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Download factsheet: The Refugee Convention

The treaty outlining who is a refugee and how refugees ought to be protected first arose in the aftermath of the Second World War; since then 148 countries have bound themselves to apply its provisions.

What is the Refugee Convention? 

The 1951 Convention relating to the Status of Refugees (commonly known as the Refugee Convention) is the main international treaty concerning refugee protection. It was adopted in July 1951 and was initially drafted to meet the needs of European refugees in the aftermath of World War II. It applied only to people who had been displaced as a result of events occurring before 1 January 1951. It was supplemented by the 1967 Protocol relating to the Status of Refugees (1967 Protocol), which removed the temporal and geographical limitations of the Refugee Convention, making it applicable to refugees all over the world. Countries that have ratified the Protocol agree to apply the provisions of the Convention as well. There are currently 148 States Parties to one or both of the Convention and the Protocol.

The 1951 Refugee Convention and 1967 Protocol are international legal instruments that countries voluntarily agree to be bound by. Through an act of ratification or accession, countries become a party to a treaty. The treaty obligations do not necessarily become part of domestic law, though. For instance, in Australia, the Parliament must first pass legislation to incorporate the terms of a treaty into national law.

What obligations do countries have under the Refugee Convention?

The Refugee Convention imposes several obligations on countries relating to the treatment and protection of asylum seekers and refugees. The principle of non-refoulement is one of the most important principles in the Refugee Convention. It requires that countries do not send refugees to a place where they will be at risk of persecution, nor to another other country that might then send them to such a place. 

Is Australia bound by the Refugee Convention?

Yes, Australia voluntarily acceded to the Refugee Convention and Protocol and is therefore bound by the standards for refugee protection outlined within them. Australia further incorporated some of its obligations to protect refugees into its domestic legislation, the Migration Act 1958 (Cth).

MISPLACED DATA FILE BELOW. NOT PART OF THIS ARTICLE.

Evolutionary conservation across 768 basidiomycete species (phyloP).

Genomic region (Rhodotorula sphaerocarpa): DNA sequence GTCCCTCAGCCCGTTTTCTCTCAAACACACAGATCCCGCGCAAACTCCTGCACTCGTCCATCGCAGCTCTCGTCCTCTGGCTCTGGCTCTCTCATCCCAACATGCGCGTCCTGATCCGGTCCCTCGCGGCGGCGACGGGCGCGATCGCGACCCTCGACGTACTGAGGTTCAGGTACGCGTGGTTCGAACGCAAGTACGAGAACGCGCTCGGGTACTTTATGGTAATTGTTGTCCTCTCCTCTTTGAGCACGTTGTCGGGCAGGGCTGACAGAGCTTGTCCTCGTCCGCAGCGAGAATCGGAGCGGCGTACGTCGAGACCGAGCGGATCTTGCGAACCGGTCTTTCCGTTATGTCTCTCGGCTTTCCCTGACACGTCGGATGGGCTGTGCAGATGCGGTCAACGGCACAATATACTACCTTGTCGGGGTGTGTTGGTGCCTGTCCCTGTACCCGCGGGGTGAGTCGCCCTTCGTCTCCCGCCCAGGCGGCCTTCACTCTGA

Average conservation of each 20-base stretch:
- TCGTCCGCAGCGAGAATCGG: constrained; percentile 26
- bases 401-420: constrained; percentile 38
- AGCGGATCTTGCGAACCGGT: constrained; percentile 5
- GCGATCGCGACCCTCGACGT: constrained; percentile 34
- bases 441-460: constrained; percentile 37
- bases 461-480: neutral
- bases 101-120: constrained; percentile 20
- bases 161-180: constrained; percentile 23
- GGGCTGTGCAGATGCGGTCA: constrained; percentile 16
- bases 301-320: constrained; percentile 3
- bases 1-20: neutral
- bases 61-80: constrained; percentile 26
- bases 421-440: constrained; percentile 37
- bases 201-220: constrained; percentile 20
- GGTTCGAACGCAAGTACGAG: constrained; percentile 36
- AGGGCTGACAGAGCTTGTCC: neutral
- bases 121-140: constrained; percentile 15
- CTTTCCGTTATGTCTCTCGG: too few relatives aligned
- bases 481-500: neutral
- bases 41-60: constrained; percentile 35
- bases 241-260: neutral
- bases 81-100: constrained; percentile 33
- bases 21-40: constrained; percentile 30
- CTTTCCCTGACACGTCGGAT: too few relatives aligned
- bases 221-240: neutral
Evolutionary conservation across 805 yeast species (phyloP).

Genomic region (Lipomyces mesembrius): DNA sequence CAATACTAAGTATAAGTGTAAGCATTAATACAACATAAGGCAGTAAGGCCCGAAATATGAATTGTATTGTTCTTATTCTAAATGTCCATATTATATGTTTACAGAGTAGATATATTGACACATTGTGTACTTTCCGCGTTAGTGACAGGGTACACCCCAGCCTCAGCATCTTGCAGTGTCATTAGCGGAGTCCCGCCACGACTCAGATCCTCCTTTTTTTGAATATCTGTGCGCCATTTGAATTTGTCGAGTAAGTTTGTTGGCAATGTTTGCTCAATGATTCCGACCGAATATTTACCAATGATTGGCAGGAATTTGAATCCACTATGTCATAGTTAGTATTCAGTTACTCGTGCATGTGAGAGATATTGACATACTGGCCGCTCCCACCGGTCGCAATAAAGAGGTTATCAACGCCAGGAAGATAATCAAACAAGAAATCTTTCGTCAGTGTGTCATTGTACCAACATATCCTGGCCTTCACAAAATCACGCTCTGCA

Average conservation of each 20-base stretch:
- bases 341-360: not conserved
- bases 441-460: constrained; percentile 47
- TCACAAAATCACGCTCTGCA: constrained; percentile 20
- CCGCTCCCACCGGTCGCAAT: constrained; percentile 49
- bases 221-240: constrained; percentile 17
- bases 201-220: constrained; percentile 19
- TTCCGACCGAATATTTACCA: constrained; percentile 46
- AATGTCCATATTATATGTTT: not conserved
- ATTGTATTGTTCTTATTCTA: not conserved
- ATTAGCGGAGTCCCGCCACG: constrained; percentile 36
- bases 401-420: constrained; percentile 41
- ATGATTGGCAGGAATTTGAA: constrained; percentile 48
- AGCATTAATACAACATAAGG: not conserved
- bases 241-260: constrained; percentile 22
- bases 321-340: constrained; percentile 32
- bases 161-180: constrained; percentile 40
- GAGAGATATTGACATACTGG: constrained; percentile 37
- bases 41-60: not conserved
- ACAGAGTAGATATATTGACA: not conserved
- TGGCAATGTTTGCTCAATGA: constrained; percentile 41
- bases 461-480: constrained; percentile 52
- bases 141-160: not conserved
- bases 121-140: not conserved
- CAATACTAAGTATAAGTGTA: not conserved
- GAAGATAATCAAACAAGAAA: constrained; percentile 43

Under the Refugee Convention, who is a refugee?

Article 1A(2) of the Refugee Convention sets out the international legal definition of a refugee. It defines a refugee as a person who:

  1. has a ‘well-founded fear of being persecuted for reasons of race, religion, nationality, membership of a particular social group or political opinion’;
  2. ‘is outside the country of [their] nationality’; and
  3. ‘is unable or, owing to such fear, is unwilling to avail [themselves] of the protection of that country’.

The idea of ‘persecution’ is not defined in the Refugee Convention, but it has been understood as involving such things as threats to life or freedom, and other serious violations of human rights. It may also include social, political or economic discrimination, and can be the result of a single incident or cumulative incidents and conditions. 

What rights and responsibilities do refugees have under the Refugee Convention?

Refugees are given a special status in international law in recognition of the fact that they have lost the protection of their own country. According to the Refugee Convention, refugees ought to be afforded a range of rights as soon as they arrive in a country seeking asylum. These rights include, but are not limited to, the right to non-discrimination (article 3), the right to work (article 17), freedom of religion (article 4), the right to housing (article 21), the right to not be penalised for illegal entry (article 31), the right not to be expelled from a country unless the refugee poses a threat to national security or public order (article 32), and the right not to be sent back to a country where their life or freedom would be threatened (i.e. the principle of non-refoulement) (article 33). 

Conversely, article 2 of the Refugee Convention requires that refugees abide by the law in the country that grants them protection.

Who keeps countries accountable for their compliance with the Refugee Convention?

There is no specialist international refugee court or tribunal that is responsible for monitoring whether or not countries comply with or violate the Refugee Convention. However, the United Nations High Commissioner for Refugees (UNHCR) supervises how countries apply the provisions of the Refugee Convention. This includes monitoring the situation of refugees and engaging with governments in relation to issues of concern.

See also our factsheet on The 1967 Protocol

The Kaldor Centre plays a vital role in developing legal, sustainable and humane solutions for displaced people around the world.